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Messages - Bob23
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« on: June 27, 2008, 08:47:12 PM »
IIRC, the ABA rule is 20hrs/week. Some schools might implement their own. I didn't work first semester and I was bored, but I did very well. I worked 13hrs or so a week 2nd semester and I slipped a little. I'm not sure if it's attributable to work, getting cocky, etc. That said, I'd be hesitant to take on a commitement before you even start school.
« on: June 21, 2008, 12:25:39 PM »
Every story has two sides. Thats one of them. I have a hard time imagining a restaurant being successful if the manager was truly as unnecessarily abrasive as you describe. In other words, I don't believe you.
Also, who the hell argues about $2.50 on a bill in a restaurant? Its just classless. If it really irked you that much, you could have written on the bill "I subtracted 2.50 from your tip for the fries you said I could substitute for free and then charged me for."
I remember once as a teenager I was working retail. It was a busy Saturday and this lady bought something for about $20. Then she comes back an hour later, stands in line for 10 minutes, finally gets up to the register, and complains about the fact that she was charged $20 when the price on the box said $19. I just wanted to scream "I am sitting here making $5.15 an hour and I will give you a dollar out of my own pocket if you get the @#!* out of my store and never return." People who have nothing better to do than argue about miniscule amounts of money are pathetic. If I took a crap and then noticed there wasn't any paper, I'd wipe my ass with a $5 without thinking twice. You sit in a restaurant after you are done eating and could be going about the rest of your evening, and you make a scene while everyone else is probably waiting for refills or their food is sitting there waiting to be carried out, over $2.50. If you make half as much as the average lawyer, the time you wasted doing that was worth more than $2.50.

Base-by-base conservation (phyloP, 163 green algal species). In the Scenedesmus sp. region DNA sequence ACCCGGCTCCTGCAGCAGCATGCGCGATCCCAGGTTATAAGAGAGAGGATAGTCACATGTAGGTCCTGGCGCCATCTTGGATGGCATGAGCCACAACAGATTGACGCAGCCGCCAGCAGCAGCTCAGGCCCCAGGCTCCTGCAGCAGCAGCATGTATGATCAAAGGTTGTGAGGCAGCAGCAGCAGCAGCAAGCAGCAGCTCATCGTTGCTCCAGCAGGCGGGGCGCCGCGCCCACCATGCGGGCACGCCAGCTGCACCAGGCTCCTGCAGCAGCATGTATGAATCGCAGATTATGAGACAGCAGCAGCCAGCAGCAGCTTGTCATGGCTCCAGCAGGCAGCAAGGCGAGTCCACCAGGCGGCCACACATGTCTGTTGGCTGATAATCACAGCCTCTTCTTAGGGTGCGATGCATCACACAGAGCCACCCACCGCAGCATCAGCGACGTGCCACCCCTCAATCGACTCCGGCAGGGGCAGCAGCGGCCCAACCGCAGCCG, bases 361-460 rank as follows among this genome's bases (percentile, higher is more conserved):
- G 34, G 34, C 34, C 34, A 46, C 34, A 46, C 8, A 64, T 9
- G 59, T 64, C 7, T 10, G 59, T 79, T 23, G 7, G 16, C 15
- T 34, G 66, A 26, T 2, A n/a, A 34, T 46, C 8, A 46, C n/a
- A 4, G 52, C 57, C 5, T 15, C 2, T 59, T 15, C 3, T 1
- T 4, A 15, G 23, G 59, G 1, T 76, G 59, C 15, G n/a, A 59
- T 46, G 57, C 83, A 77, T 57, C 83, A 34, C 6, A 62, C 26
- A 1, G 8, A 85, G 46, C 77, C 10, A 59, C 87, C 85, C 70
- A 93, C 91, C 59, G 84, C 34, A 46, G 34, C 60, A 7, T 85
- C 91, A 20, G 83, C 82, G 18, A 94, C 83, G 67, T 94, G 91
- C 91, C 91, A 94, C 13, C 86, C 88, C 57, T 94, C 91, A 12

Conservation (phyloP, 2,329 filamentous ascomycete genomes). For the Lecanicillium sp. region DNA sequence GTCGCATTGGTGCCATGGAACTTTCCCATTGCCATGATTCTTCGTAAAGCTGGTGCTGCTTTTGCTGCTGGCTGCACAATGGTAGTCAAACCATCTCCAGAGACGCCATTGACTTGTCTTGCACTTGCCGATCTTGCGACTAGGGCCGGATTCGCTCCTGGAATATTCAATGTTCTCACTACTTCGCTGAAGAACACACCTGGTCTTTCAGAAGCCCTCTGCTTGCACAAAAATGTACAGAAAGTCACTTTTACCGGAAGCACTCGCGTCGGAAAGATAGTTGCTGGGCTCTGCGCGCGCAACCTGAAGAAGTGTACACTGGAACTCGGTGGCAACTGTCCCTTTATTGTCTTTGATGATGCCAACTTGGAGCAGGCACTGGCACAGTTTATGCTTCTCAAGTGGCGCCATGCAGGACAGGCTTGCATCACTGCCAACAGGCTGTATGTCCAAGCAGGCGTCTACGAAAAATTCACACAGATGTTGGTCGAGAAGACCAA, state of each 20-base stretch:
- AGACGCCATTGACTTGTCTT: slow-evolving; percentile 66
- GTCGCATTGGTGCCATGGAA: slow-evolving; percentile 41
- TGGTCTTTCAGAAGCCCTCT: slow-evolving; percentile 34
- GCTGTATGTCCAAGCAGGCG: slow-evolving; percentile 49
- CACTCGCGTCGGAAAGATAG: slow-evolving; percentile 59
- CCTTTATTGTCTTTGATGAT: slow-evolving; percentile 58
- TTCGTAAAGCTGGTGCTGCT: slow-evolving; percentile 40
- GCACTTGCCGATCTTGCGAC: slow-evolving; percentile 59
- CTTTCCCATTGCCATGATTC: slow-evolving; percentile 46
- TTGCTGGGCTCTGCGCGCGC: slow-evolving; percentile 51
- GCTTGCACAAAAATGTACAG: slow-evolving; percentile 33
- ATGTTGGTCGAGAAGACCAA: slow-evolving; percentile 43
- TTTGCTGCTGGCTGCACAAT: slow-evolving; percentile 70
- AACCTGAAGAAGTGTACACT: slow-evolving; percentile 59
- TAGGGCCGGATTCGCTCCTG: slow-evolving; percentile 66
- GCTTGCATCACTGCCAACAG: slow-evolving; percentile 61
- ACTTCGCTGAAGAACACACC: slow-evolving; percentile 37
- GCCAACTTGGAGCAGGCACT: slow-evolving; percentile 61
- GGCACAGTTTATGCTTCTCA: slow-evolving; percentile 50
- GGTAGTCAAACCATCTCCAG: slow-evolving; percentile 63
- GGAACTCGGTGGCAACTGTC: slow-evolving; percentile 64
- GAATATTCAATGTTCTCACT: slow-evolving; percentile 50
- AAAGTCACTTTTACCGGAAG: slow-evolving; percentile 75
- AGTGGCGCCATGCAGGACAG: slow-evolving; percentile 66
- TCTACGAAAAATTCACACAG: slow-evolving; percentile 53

A wise person once said, "Watch the pennies, and the dollars will take care of themselves."
People like you shouldn't be running governments, businesses or financial institutions. You may wipe your ass with $5 bills, but money does matter. You can either throw it away (or let a restaurant/retail store steal it from you a dollar or two at a time), or you can treat it like it means something.